Oxford school board reverses decision to support accused principal

Oxford Area High School principal David C. Madden leaves a school board meeting in July. TOM KELLY IV / For The Inquirer
Oxford Area High School principal David C. Madden leaves a school board meeting in July. TOM KELLY IV / For The Inquirer
Posted: September 19, 2012

After months of unwavering support for a high school principal accused of demeaning special education students and treating them unfairly, the Oxford Area School Board has reversed course and is now seeking to get rid of him, according to two sources close to the matter.

The board is to meet in a closed session Tuesday night to work out a settlement to remove David C. Madden, suspended earlier this year for demeaning disabled students in several e-mails and text messages, according to the sources. Both are education officials with knowledge of the board's thinking and who spoke on condition of anonymity.

Though Oxford's superintendent, Raymond Fischer, recommended that Madden be fired, the majority of the school board initially stood behind him and reinstated him on July 1 after a four-month suspension.

Madden riled parents of special-needs students when it was learned that in e-mails and text messages he called a bipolar student a "psychopath" and compared him to Lee Harvey Oswald and other assassins. The school's director of special education, Jenny LeSage, quit last spring rather than work for Madden.

Last month, a new cache of e-mails surfaced in which Madden discussed his personal life with his girlfriend, an Oxford Area High School business teacher, and called Fischer "an absolute liar and manipulator" and warned, "He better pray I don't snap one day/night."

The board's change of heart appears to have come after another top administrator, the head of the Chester County Intermediate Unit, also advised the board to let Madden go.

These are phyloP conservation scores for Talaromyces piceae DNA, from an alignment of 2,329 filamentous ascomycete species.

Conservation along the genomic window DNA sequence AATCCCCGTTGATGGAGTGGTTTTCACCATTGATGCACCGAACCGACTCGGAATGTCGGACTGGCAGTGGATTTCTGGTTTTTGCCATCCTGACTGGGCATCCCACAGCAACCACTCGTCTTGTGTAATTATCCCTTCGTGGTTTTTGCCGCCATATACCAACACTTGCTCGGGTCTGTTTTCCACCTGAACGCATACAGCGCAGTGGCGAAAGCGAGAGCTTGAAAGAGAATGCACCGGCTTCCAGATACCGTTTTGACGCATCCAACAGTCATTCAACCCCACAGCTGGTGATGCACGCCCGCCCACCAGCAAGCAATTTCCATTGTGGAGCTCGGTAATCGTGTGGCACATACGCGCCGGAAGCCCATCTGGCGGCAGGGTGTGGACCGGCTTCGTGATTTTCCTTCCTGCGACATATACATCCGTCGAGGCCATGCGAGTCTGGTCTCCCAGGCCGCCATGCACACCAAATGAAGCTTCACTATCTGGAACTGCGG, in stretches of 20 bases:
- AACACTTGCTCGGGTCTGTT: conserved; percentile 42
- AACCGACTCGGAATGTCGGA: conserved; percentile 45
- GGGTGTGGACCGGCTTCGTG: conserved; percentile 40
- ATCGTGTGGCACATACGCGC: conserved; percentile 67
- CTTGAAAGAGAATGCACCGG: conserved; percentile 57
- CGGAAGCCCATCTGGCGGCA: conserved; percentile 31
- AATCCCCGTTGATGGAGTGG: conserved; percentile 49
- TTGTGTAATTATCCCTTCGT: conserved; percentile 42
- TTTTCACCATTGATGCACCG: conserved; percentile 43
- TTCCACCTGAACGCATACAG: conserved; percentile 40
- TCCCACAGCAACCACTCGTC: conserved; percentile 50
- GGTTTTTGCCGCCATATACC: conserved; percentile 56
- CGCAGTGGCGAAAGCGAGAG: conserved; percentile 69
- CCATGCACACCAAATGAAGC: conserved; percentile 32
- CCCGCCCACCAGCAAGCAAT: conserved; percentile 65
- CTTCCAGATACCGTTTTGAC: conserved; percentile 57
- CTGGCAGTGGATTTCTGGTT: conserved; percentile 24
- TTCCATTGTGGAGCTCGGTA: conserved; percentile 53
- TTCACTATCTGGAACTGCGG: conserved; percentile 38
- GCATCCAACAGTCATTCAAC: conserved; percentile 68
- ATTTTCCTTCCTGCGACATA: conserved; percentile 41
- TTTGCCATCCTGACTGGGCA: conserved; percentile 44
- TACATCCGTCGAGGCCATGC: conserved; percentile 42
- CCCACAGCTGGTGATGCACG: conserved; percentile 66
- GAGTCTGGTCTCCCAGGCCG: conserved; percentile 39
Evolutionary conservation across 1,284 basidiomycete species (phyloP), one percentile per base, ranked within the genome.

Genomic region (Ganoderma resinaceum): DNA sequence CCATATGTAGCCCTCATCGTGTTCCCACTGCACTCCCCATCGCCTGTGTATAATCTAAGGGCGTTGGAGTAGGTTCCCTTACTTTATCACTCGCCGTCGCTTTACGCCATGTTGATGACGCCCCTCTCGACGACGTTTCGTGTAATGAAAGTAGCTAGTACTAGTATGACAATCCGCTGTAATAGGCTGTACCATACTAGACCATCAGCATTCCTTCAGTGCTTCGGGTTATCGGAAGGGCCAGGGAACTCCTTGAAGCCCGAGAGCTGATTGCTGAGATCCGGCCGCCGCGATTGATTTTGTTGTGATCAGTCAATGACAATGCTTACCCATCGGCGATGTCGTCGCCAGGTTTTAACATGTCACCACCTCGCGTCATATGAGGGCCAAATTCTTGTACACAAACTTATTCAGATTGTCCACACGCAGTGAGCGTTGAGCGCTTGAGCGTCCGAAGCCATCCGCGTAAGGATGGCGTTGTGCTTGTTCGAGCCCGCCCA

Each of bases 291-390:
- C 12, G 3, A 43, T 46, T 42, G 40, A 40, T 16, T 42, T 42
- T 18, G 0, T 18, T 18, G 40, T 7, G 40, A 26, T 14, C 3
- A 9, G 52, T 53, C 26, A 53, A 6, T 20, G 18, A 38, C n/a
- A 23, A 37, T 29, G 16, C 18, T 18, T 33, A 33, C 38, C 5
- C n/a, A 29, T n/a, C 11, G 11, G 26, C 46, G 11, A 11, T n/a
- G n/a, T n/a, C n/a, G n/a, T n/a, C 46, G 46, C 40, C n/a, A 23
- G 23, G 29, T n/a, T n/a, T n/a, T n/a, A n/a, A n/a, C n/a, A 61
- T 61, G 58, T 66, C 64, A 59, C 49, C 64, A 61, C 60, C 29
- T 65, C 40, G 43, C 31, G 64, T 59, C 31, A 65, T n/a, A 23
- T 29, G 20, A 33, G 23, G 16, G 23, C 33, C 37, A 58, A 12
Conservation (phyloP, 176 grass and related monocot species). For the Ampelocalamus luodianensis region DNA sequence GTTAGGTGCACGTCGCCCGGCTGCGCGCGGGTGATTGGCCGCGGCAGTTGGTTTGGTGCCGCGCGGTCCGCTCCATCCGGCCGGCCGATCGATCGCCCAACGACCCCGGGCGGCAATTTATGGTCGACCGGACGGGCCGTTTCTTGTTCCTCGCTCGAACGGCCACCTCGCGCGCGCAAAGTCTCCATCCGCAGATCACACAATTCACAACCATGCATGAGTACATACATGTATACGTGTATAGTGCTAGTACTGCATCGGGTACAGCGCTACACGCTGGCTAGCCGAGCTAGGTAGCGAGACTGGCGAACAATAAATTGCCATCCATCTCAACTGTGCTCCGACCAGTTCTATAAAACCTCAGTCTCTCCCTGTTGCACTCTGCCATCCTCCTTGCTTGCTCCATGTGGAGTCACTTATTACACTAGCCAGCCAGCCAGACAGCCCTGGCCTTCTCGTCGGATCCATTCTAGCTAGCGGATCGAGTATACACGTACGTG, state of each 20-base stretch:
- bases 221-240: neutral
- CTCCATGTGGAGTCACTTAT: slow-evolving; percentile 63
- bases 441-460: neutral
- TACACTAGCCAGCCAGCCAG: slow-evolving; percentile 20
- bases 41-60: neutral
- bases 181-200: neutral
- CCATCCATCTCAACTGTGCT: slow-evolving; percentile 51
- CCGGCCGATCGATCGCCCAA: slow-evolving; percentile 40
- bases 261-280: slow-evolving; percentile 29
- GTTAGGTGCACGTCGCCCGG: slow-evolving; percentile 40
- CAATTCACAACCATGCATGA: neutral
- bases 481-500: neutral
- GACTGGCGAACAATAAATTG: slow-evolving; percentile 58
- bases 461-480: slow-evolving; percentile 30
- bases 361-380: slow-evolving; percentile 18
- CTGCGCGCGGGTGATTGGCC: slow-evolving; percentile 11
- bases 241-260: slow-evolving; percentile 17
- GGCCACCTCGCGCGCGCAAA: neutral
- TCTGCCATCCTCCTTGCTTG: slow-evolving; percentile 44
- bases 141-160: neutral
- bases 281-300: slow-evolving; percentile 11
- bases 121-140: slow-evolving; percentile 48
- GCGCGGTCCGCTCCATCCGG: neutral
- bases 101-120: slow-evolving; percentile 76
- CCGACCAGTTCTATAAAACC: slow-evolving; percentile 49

The IU has been working with Oxford since the spring to supervise special education and get the district back on track. One lawsuit brought against the district because of Madden has been settled and another is pending. And two complaints about Madden have been filed with the state Department of Education.

The board agreed to abide by the IU's recommendations for improving the district, the source said. Among the first was that Madden must go.

In a Sept. 12 e-mail to board members, IU executive director Joseph O'Brien said negotiations were under way with Madden for him to leave.

O'Brien declined to comment, but said he had several suggestions for the board. He also said two people from the IU were working in Oxford to straighten out the special education program.

"Some of the special education parents are very upset," O'Brien said.

Madden was not at work last week or Monday, according to district personnel. His lawyer, Tom Kelly, did not return a call for comment.

Under consideration is a plan to pay Madden up to three years' salary, sources said.

School board president Joseph Scheese, among Madden's strongest supporters, said he could not discuss the situation.

"We're at a very specific point where we've been told by the district solicitor not to talk about this," he said.

Contact Kathy Boccella at 610-313-8123, kboccella@phillynews.com or @kmboccella on Twitter.

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